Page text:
For comparison, Figure 3(c) shows the optimization of without accounting for the reconstruction loss ( still included). From this and also from Figure 5, we observe that struggles more to converge to the correct projection, resulting in a slightly less prominent hole ().

3.2 Real Data

Circular Cell Trajectory Data

(a) Ordinary PCA embedding.
(b) Top. optimized projection.
(c) Top. regularized embedding.
(a) Ordinary UMAP embedding.
(b) Top. optimized embedding.
(c) Top. regularized embedding.
Figure 6: Various representations of the cyclic cell data. Colors represent the cell grouping.
Figure 7: Various representations of the bifurcating cell data. Colors represent the cell grouping.
Figure 6: Various representations of the cyclic cell data. Colors represent the cell grouping.

We considered a single cell trajectory data set of 264 cells in a 6812-dimensional gene expression space (Cannoodt et al., 2018; Saelens et al., 2019). The ground truth model—which can be considered a snapshot of the cells at a fixed time—is a circular model connecting three distinct cell groups through cell differentiation. It has been shown by Vandaele (2020) that real single cell data with such models are difficult to embed in a circular manner.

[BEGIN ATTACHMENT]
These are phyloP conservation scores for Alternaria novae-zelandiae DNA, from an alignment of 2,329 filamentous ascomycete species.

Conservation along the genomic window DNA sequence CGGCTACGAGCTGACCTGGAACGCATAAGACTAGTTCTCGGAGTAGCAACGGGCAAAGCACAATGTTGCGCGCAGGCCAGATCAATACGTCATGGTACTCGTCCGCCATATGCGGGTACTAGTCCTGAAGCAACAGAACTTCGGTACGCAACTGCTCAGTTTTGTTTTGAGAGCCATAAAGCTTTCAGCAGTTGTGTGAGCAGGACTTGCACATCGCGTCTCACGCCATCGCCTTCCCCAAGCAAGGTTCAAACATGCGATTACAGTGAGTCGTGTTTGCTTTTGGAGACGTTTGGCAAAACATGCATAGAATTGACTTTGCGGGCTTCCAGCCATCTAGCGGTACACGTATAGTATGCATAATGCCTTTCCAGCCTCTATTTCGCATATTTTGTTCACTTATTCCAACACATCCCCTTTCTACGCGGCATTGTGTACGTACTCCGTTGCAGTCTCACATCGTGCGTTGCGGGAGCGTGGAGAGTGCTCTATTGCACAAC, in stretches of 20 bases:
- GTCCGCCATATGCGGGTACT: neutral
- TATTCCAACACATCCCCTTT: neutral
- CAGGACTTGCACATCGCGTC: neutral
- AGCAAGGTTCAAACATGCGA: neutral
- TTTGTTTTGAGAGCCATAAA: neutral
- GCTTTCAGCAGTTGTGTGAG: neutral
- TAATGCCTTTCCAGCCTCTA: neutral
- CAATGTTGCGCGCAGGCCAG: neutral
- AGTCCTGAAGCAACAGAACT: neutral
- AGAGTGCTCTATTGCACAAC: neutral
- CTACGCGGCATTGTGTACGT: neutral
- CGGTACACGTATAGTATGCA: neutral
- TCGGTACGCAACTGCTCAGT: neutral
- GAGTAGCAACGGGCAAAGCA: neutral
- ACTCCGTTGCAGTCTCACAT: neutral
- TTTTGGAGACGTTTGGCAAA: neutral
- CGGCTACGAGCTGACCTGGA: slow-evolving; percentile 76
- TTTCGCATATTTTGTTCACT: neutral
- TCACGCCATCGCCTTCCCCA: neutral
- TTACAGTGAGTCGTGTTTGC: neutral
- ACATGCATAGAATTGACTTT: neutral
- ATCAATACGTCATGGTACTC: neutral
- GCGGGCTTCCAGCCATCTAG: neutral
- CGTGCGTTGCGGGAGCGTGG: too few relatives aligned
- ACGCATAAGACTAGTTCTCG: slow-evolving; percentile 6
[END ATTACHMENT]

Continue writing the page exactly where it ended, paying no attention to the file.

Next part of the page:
To explore this, we repeated the experiment with the same losses as in Section 3.1 on this data, where the (expected) topological loss is now modified through (4) with , and . From Figure 5(a), we see that while the ordinary PCA embedding does somehow respect the positioning of the cell groups (marked by their color), it indeed struggles to embed the data in a manner that visualizes the present circular hole. However, as shown in Figure 5(c), by topologically regularizing the embedding we are able to embed the data much better in a circular manner ().

Figure 5(b) shows the optimization of without the reconstruction loss. The embedding is similar to the one in Figure 5(c), with the pink colored cell group slightly more dispersed ().

Bifurcating Cell Trajectory Data

We considered a second cell trajectory data set of 154 cells in a 1770-dimensional expression space (Cannoodt et al., 2018). The ground truth here is a bifurcating model connecting four different cell groups through cell differentiation. However, this time we used the UMAP loss for the embeddings. We used a topological loss , where measures the total (sum of) finite 0-dimensional persistence in the embedding to encourage connectedness of the representation, and is as in (5), measuring the persistence of the third most prominent 0-dimensional hole in , where is as in (6). Thus, is used to optimize for a ‘flare’ with (at least) three clusters away from the embedding mean. We observe that while the ordinary UMAP embedding is more ‘blobby’ (Figure 6(a)), the topologically regularized embedding is more constrained towards a connected bifurcating shape (Figure 6(c)).